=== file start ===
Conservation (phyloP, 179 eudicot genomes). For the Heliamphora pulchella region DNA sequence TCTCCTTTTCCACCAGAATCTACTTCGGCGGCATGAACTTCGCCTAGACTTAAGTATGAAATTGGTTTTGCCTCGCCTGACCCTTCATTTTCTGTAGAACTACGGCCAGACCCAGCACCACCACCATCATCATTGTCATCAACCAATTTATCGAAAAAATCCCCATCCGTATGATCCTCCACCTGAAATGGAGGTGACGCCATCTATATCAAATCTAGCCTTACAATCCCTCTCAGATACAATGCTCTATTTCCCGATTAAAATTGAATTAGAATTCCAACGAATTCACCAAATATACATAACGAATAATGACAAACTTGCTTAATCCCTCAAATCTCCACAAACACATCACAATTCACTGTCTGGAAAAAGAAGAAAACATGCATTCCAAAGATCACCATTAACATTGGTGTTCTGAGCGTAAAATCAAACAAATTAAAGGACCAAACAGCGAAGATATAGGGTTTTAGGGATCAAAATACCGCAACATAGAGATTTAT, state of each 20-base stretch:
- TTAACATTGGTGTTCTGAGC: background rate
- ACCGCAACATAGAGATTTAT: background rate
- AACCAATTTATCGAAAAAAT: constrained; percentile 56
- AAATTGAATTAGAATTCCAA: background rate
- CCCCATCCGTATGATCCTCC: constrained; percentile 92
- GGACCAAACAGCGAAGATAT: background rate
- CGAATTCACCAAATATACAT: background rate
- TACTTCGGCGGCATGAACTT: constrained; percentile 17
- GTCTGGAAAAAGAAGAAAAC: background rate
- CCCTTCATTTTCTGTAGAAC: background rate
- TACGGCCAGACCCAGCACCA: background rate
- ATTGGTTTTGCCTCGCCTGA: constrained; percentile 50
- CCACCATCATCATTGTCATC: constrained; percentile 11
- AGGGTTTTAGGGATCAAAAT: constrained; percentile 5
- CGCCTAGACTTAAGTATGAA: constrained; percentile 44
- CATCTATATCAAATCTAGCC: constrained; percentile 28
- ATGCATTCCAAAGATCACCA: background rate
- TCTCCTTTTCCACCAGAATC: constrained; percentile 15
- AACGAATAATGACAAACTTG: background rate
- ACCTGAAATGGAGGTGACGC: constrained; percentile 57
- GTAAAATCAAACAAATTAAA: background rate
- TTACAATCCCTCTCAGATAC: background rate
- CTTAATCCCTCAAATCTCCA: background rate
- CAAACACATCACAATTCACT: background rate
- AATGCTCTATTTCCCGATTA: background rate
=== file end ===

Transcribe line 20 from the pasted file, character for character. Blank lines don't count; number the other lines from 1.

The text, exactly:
- AACGAATAATGACAAACTTG: background rate